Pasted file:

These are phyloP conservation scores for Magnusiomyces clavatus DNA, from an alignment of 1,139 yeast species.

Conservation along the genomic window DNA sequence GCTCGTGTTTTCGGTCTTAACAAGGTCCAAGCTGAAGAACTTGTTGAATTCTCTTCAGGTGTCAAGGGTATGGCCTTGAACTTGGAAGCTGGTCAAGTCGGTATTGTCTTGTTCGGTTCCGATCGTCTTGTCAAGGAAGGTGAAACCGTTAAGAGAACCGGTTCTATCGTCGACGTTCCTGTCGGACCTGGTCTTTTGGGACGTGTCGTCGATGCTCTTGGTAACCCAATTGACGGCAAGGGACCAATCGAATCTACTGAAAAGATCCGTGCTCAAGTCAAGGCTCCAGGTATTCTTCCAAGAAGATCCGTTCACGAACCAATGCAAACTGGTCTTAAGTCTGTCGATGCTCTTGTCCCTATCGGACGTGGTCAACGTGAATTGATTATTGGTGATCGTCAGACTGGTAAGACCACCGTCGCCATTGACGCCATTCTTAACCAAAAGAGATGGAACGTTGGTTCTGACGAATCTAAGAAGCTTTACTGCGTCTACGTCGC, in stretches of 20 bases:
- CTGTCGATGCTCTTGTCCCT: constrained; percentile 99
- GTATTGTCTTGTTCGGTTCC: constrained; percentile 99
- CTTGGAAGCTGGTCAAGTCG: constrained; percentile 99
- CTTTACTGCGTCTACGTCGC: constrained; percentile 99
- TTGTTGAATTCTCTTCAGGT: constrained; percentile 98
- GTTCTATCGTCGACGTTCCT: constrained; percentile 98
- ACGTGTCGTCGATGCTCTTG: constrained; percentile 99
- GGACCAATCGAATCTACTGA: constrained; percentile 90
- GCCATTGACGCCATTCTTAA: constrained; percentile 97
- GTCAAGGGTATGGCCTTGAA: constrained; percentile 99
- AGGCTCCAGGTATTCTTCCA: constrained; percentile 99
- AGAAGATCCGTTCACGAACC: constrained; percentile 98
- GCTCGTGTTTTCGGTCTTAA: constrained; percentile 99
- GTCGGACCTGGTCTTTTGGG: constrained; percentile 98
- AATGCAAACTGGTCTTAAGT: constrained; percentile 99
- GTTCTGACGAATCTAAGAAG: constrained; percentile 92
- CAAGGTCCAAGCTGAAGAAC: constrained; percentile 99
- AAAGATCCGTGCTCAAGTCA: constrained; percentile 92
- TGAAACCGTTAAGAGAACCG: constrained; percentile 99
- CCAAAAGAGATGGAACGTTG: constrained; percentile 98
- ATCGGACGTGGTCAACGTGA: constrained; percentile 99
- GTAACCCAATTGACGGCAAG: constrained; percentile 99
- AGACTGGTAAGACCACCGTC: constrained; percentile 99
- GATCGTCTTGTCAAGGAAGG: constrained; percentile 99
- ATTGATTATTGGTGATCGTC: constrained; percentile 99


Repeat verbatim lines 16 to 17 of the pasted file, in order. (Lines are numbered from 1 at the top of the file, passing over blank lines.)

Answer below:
- GTCGGACCTGGTCTTTTGGG: constrained; percentile 98
- AATGCAAACTGGTCTTAAGT: constrained; percentile 99